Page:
New Light Shed on Ian Murdock Police Brutality Claims

Terri Molini/Flickr
Terri Molini/Flickr

Yesterday, we reported on the untimely death of open source software pioneer Ian Murdock, who died in sensational circumstances after a string of emotionally charged posts on social media in which he threatened suicide and claimed to have been the victim of a vicious incident of police brutality.

Today, author, digital rights activist, and Boing Boing editor Cory Doctorow claimed in a blog post that Murdock had indeed been arrested and injured by the police:

I’ve heard a lot of gossip about what Murdock did immediately before his death, but don’t have any confirmation, so I’ll confine myself to saying that Murdock had been arrested, possibly more than once, and had been injured by the police during those encounters.

Doctorow did not confirm any of Murdock’s other claims, which included allegations that the police had followed him back to his house to beat him repeatedly, that he had initially been attacked and “sent to the hospital” by police merely for “knocking on his neighbour’s door,” and that he had been sexually assaulted in police custody.

San Francisco police are still silent on Murdock’s claims. A comment request sent out by Breitbart Tech yesterday remains unanswered.

Prior to his death, Murdock was a well-known figure in the world of open source software. His first name is the “ian” in “Debian,” the open source project he founded.

In the wake of his death, at least one person on the Debian mailing list is calling for the project to be renamed, due to the fact that the founder used the N-word during his Twitter meltdown. (Most of his posts empathized with black Americans’ complaints about police brutality. His use of the word appears to have been an attempt to shock rather than be racist.)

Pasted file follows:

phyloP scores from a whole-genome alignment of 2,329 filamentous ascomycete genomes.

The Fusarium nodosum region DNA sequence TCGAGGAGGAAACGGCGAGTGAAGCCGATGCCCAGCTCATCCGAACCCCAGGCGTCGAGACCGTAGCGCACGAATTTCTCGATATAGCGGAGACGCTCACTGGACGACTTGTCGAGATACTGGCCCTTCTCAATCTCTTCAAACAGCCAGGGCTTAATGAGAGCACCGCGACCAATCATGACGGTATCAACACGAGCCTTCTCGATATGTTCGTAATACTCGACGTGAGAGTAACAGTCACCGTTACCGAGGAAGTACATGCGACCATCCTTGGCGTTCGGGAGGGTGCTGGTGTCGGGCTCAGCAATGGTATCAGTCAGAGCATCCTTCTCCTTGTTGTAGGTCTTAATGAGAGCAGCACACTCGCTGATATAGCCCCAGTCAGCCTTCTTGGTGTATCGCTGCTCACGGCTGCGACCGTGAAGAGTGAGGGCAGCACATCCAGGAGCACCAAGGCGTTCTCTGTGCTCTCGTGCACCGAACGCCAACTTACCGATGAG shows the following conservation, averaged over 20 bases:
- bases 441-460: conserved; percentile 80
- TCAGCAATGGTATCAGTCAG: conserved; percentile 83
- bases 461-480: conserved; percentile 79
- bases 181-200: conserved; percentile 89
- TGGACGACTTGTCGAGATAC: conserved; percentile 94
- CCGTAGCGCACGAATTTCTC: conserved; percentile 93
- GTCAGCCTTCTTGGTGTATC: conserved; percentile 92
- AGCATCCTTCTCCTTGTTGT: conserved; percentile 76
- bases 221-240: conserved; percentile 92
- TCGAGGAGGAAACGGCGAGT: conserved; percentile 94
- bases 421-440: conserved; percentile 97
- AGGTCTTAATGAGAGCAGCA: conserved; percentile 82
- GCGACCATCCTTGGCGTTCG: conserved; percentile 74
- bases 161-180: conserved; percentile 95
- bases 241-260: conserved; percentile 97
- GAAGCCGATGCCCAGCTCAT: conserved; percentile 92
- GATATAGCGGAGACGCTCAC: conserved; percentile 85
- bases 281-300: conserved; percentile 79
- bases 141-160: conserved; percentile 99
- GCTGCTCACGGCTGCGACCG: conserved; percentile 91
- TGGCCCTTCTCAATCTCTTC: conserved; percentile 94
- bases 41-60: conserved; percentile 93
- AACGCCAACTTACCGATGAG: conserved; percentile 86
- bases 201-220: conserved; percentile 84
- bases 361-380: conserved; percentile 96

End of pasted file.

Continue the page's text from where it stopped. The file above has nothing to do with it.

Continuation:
It’s unfortunate that Debian is named after Debra and Ian, because having the project named after a white supremacist, who used his ex-wifes name as an trophy. Being that the current year is almost 2016 and is 20 years after Debian started, we should look to the future and not the past. We shouldn’t tolerate the project being named after a person who uses the N word, or marginalizes women who’ve been sexually assaulted. Instead I think we ought to rename the project “Euphemia”, which means “good speech” and represents our code of conduct, as well as being the name of Euphemia Lofton Haynes the first African American woman who earned a math PHD.

It’s unclear if the poster is a troll, or whether their demand is genuine. Use of the phrase “current year,” a meme used to mock progressives on the internet, would suggest a troll. However, other contributors to the Debian mailing list took it seriously, with most replies railing against the post’s insensitivity and poor timing. One said:

It is not white supremacy to use a taboo word for its shock value when discussing violations of civil rights that should be shocking to all, regardless of the color of the victim. One can certainly disagree with his methods, but there is no cause for accusing Ian of “white supremacy” when all the evidence suggests he desired to see civil rights abuses corrected for the good of all. His memory deserves better than this.

Follow Allum Bokhari @LibertarianBlue on Twitter, and download Milo Alert! for Android to be kept up to date on his latest articles.


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